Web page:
For many people, just making their way to the gym can be an arduous task. And once they get there, it can be difficult to know which machines are right for them and what type of weights to use. There can certainly be a learning curve to the fitness world, but one exercise option has made it much more approachable to anyone looking to get fit — Zumba.

Zumba originated in Colombia when an aerobics class instructor, Alberto Perez, forgot his usual music for class and substituted with Latin music. The class was an immediate hit, and Perez decided to move to the U.S., continuing to teach along the way. Perez eventually teamed up with 25-year-old Alberto Perlman, who wanted to bring Zumba to the masses, and the dance-fitness craze has continued to grow in popularity ever since.

“The biggest surge happened around 2011 and 2012 when the first video game came out for it,” said Nathan Vanderhoof, owner of Fitness with Nathan & Associates in Terrace Heights. “It hasn’t lost steam since. It’s been keeping up with the times, expanding the music choices, and now Zumba is in over 150 countries.”

In essence, Zumba is dance fitness, with a Latin-inspired twist, incorporating a variety of world rhythms. And according to Vanderhoof, who teaches several types of Zumba classes at his studio, it all comes down to the differences in the music.

“If you go to a Zumba class, you won’t hear from pop radio. It’s a journey around the world with rhythms from a variety of countries,” he said. “The genres of music are what makes it different from the regular hip-hop or jazz dance classes.”

In order for a class to truly be considered Zumba, the instructors must be licensed to teach the class and to use the Zumba logo and brand. “You become a part of the network,” said Vanderhoof. “You can’t call it Zumba without learning how to teach it and a license to teach. Otherwise, it’s just dance fitness.”

Vanderhoof’s journey with Zumba began serendipitously at the YMCA in Yakima. He had begun taking classes with a goal to lose weight, ultimately shedding 60 pounds with Zumba.

He was hooked.

“I was going to all types of classes and fell in love with Zumba,” he said. “I had been a dancer all my life, so it was natural for me.”

Coincidentally, the instructor at the time needed to leave town and miss a few classes, and because Vanderhoof had done so well in the class, he was asked to step in and teach. “I ended up teaching the class and I absolutely loved it. I took the training right after and I’ve been licensed ever since,” he said.

Vanderhoof has been teaching for 10 years now, with a portion of his time spent at the YMCA before deciding to open his own fitness studio in 2014. Just as many others have, Vanderhoof caught the Zumba bug, turned it into a thriving business and never looked back.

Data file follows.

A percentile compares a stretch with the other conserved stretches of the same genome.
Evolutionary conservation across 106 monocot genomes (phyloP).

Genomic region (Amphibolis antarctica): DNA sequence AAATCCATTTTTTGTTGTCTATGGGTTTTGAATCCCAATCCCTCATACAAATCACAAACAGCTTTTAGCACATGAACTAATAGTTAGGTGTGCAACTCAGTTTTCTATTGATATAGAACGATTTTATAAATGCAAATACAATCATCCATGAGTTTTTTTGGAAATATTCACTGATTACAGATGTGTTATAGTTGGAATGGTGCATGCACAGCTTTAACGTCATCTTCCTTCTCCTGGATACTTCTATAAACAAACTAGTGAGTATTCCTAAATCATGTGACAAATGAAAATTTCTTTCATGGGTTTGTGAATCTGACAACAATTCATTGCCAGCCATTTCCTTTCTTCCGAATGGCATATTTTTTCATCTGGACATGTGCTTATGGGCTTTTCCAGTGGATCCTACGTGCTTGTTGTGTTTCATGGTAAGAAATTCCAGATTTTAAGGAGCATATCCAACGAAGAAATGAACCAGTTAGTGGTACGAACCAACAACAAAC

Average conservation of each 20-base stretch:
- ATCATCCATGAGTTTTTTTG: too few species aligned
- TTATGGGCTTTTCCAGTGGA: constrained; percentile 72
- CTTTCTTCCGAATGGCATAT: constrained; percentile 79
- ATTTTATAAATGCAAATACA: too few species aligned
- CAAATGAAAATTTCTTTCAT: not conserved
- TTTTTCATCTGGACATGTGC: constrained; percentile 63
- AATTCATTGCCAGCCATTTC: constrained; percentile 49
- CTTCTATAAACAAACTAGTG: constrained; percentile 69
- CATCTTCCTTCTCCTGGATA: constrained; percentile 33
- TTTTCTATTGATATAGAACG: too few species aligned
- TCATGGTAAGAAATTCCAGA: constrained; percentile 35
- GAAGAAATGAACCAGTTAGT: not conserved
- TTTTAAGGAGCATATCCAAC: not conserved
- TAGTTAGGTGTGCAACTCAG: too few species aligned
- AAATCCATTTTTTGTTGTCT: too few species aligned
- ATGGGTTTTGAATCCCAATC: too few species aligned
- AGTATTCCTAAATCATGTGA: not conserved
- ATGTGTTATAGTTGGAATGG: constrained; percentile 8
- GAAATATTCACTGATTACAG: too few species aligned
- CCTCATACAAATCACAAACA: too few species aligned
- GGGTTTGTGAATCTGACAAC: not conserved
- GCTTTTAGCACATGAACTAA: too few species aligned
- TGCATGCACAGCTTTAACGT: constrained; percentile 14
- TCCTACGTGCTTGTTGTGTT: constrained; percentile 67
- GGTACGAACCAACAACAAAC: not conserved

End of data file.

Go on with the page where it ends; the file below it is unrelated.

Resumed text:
Zumba is meant for all ages, skill levels and genders, though Vanderhoof requests that those attending his classes are age 13 and up.

“Zumba really is for anyone, of all fitness levels,” he said. “You can have someone really athletic who comes and gives it their all and burns 800 calories or someone with knee problems who takes it a bit slower that day but still gets a good workout. It’s an eclectic group.”

During a typical Zumba class, the instructor doesn’t normally speak. The tunes are cranked, with the instructor on the stage in front of the class, and it’s all about following along. An instructor won’t tell you what to do throughout the class, allowing class members to move at their own pace.

“There’s really no rules, and nobody will look at you funny if you go the wrong way. Nobody will care if you take a break,” he said. “It’s simple, basic movements and you just follow the moves and have fun. All I want people to do is have a good time.”

According to Vanderhoof, classes are typically 55 or 60 minutes long, depending on the instructor and location, and it truly is a good workout.

“The exertion is more than you think,” he said. “We know we’re going for a workout but almost nothing about it feels like a workout.”

For Mattie Panatex, 50, Zumba transformed her life. She took her first Zumba class in 2011, and she’s been going back every week for eight years.

“I needed to lose weight. I kept passing by the sign in Terrace Heights, and told myself I would eventually go in there,” she said. “I bit the bullet and joined, and after that it was so easy. It made it fun and everyone was so energized. It’s like working out with my family.”

Panatex lost 50 pounds by dancing with Zumba, and she’s kept it off since then because of the ease of the exercise.

“Mentally it’s been so great for me too. You just dance, and you leave everything at the door,” she said. “Everyone helps each other through it, and now my husband has joined as well, and we’re able to push each other further.”

And according to Vanderhoof, that’s exactly the type of environment he’s worked hard to provide. People have created their own culture and made friends they may not have made if they hadn’t taken his Zumba classes. It’s much more than just a workout.

“It’s a social hour and it’s a dance hour, and you get the extra benefit of getting a great workout,” he said. “It really is just like going to a dance party. You dance, and then you leave. It’s like exercise in disguise.”